Emma Gilchrist: Why it's not too late to stop the Site C dam in northeastern British Columbia

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      By Emma Gilchrist

      “Hydro’s demand forecasts are persistently and systematically wrong. There is no reason to believe that much new power, if any, will be required in the next 20 to 30 years. But if there is, there are several alternatives available which are markedly less expensive and less damaging to Aboriginal interests, fisheries and the environment generally, than Site C.”

      Those are the words of Harry Swain, who chaired the review of the Site C dam, in an affidavit filed in federal court this week.

      The B.C. Hydro Ratepayers Association is challenging the decision of the federal minister of Fisheries and Oceans to issue a permit authorizing destruction of fish habitat for the Site C dam on the basis that the minister neglected to assess the justification for the project.

      Indeed, the justification for the project is the key sticking point for many British Columbians concerned about the economic consequences of building the $8.8 billion dam on the Peace River.

      In new polling conducted by Insights West on behalf of DeSmog Canada, 73 percent of British Columbians support sending the Site C dam for an independent review of both costs and demand.

      “Hasn’t that already happened?” you might wonder. The short answer is no, because the B.C. Liberals exempted the most expensive public project in B.C. history from review by the B.C. Utilities Commission.

      Even so, Swain’s panel insisted the project be reviewed by the utilities commission—which exists to ensure fair rates and that shareholders in public utilities are “afforded a reasonable opportunity to earn a fair return on their invested capital.” The province ignored that recommendation.

      During rate design hearings this summer, the B.C. Utilities Commission learned that B.C. Hydro doesn’t plan to pay off the Site C dam until 70 years after it’s built—in 2094.

      And that’s a best case scenario, if B.C. Hydro’s load forecasts turn out to be correct—despite being persistently wrong—and if the project comes in on budget, despite a 2014 Oxford University study which analyzed 245 large dam projects and found cost overruns were, on average, 96 percent.

      One mustn’t look further than the Muskrat Falls hydroelectric dam in Labrador, which is now estimated to be $4 billion over its 2012 estimated cost and is projected to lead to an increase of $150 per month for every household’s electricity bill, to see the very real risk of overestimating demand and underestimating cost.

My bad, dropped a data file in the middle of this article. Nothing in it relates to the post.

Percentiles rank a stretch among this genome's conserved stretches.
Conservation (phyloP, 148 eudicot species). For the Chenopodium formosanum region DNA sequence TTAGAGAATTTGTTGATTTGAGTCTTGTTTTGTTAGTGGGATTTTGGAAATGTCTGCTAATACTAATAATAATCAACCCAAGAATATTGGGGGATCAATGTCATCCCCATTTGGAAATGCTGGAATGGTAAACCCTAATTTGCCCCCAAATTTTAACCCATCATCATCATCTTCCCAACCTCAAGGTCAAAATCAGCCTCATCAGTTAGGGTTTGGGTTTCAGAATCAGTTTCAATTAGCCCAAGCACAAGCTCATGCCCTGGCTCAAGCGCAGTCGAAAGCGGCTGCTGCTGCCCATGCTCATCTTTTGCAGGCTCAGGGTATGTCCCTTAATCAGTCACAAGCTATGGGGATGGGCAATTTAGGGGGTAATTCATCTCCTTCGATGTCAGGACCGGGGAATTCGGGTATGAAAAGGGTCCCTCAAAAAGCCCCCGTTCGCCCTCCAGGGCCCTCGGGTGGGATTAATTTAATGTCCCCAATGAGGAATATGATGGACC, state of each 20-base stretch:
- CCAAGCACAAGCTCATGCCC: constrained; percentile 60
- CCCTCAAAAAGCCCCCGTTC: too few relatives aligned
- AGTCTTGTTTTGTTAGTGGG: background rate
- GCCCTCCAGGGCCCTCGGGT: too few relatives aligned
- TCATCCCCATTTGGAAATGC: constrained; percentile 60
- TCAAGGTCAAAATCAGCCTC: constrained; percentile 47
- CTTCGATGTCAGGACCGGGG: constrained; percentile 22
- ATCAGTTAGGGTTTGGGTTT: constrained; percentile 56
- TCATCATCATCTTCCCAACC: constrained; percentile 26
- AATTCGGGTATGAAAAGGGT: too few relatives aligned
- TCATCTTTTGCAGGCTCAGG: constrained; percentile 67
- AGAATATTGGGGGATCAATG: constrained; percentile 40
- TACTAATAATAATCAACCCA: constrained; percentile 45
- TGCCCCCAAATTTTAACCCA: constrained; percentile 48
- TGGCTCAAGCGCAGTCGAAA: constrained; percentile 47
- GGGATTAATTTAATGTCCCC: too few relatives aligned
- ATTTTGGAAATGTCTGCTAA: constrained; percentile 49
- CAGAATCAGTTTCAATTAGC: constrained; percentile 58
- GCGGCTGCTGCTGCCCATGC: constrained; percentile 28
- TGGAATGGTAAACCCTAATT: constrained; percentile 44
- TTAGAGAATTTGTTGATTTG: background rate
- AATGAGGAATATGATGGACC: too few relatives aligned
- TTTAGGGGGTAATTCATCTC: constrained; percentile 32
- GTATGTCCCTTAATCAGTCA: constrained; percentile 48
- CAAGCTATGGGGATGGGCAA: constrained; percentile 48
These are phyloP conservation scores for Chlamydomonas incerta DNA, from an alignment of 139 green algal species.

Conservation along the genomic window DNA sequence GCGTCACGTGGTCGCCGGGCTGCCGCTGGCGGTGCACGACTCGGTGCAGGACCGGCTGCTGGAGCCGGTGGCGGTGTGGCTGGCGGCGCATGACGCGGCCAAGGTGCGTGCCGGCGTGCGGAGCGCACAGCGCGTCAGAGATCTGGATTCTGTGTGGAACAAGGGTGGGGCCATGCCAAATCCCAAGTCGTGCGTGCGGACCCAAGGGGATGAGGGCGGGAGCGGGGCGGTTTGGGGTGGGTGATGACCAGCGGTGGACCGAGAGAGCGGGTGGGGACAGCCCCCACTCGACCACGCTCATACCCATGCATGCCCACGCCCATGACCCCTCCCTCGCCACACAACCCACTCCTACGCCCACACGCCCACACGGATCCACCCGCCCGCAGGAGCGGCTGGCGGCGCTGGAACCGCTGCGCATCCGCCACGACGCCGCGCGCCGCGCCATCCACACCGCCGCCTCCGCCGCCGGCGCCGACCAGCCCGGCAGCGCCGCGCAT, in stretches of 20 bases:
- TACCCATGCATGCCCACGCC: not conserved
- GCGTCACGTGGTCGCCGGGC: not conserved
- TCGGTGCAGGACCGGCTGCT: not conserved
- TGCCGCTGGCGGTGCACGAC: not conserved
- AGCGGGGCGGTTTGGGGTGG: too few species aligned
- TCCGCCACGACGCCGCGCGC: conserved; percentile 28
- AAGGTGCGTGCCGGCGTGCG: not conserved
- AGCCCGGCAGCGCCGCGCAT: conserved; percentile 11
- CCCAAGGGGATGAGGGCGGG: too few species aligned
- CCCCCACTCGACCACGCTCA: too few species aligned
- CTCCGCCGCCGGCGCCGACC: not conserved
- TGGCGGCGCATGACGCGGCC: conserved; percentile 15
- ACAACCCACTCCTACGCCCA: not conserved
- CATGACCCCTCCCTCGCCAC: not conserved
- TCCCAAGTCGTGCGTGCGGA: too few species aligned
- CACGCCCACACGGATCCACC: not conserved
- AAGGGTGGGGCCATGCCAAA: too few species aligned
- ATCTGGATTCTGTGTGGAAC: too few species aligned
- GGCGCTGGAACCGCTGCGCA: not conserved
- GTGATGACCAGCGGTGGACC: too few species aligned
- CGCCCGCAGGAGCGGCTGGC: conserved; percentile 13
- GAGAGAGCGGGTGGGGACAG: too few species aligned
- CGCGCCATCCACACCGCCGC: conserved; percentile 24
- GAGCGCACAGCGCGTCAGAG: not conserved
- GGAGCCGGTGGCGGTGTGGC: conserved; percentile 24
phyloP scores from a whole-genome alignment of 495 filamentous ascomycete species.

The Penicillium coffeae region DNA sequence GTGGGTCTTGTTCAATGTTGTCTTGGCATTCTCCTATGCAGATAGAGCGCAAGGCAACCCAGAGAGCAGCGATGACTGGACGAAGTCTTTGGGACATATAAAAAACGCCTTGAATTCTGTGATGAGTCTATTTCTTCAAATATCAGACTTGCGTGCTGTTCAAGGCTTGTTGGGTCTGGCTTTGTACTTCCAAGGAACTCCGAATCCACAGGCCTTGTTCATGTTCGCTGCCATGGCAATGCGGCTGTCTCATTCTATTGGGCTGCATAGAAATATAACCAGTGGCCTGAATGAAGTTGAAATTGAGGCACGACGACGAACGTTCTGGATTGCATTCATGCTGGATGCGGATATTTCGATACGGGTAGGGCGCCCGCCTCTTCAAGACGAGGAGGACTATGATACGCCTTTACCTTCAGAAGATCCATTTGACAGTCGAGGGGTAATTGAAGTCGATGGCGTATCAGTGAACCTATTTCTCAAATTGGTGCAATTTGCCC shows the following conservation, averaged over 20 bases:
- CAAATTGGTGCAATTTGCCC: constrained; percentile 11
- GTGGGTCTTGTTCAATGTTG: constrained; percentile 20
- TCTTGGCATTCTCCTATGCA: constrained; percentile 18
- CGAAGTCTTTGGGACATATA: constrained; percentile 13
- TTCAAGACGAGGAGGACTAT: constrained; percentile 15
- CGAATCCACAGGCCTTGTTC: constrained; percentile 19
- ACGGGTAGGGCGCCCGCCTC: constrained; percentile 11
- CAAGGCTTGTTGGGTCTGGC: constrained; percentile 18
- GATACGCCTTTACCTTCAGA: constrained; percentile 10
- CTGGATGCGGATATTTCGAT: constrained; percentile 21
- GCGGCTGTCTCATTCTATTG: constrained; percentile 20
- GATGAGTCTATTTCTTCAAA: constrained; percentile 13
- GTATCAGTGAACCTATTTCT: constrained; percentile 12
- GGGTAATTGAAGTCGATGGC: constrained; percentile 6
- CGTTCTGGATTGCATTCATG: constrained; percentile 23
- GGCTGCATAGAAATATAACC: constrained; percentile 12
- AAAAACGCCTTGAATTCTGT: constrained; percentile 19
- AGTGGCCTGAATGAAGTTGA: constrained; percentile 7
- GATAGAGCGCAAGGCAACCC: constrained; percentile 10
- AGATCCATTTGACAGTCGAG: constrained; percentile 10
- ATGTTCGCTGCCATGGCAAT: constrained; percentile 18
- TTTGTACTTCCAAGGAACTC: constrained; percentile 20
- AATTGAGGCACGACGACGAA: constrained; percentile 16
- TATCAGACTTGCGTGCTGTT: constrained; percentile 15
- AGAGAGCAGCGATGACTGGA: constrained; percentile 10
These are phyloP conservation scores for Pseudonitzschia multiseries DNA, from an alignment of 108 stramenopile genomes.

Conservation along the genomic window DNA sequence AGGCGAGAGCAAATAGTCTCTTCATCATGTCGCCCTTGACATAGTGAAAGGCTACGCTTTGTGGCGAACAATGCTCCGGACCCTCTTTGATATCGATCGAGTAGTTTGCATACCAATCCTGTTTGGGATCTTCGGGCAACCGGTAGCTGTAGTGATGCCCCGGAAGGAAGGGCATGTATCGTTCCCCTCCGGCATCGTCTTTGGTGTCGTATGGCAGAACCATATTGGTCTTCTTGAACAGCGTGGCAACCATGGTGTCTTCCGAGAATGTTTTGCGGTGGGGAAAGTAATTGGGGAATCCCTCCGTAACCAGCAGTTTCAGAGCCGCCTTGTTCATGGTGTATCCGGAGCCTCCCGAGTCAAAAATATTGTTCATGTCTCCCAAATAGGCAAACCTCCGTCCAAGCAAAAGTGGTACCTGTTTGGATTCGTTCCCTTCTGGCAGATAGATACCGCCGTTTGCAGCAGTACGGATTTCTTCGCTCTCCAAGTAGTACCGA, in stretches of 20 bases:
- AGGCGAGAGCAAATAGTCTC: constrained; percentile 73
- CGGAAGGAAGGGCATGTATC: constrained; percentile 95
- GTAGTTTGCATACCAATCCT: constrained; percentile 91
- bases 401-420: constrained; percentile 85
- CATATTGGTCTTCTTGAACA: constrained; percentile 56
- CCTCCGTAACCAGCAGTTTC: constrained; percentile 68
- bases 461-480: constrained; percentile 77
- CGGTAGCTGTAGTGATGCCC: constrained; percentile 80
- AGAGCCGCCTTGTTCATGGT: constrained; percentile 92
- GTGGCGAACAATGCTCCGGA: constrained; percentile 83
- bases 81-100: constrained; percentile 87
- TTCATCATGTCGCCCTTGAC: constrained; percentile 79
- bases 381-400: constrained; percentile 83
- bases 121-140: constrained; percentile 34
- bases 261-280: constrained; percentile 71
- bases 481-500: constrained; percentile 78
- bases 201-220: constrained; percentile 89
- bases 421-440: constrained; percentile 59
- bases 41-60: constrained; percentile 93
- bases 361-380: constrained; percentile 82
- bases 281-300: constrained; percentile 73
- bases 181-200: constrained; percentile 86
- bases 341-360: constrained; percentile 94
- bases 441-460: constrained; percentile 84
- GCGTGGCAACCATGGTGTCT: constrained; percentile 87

“The project is identical to Site C in the sense that the project went ahead without proper due diligence and the business case was not adequately undertaken and in a short period of time major changes took place which resulted in a phenomenal escalation of costs,” Marc Eliesen, former CEO of B.C. Hydro, told DeSmog Canada.

      Which brings us back to the new polling. Seven in 10 respondents support pausing construction of Site C to investigate alternatives to meet future power demand.

      While Premier Christy Clark has promised to get to “the point of no return” before the next election, survey results suggest British Columbians prefer taking a more measured approach.

      “We’re not too late to either cancel or suspend Site C while a full and impartial, objective review is taken,” Eliesen said. “There have been a number of major hydro developments in Canada that were subsequently cancelled.”

      Previous polls by B.C. Hydro have indicated broad support for the dam by using a question that references “increasing power demand”—despite the fact electricity demand was the same in 2015 as it was in 2005.

      The new Insights West polling indicates that if demand for more power arises in the future, nine in ten British Columbians support investing in energy efficiency measures (92 per cent) and adding more wind, solar and geothermal power to the grid as needed (also 92 per cent). Just over a third (37 per cent) support building large hydro dams.

      Given that nearly $9 billion of public money is at risk here, and the power isn’t needed for at least a decade, it seems prudent to give this mega project the review it should have received in the first place. 

      Emma Gilchrist is executive director of DeSmog.ca, an online magazine focused on energy and environment. You can reach her at emma@desmog.ca.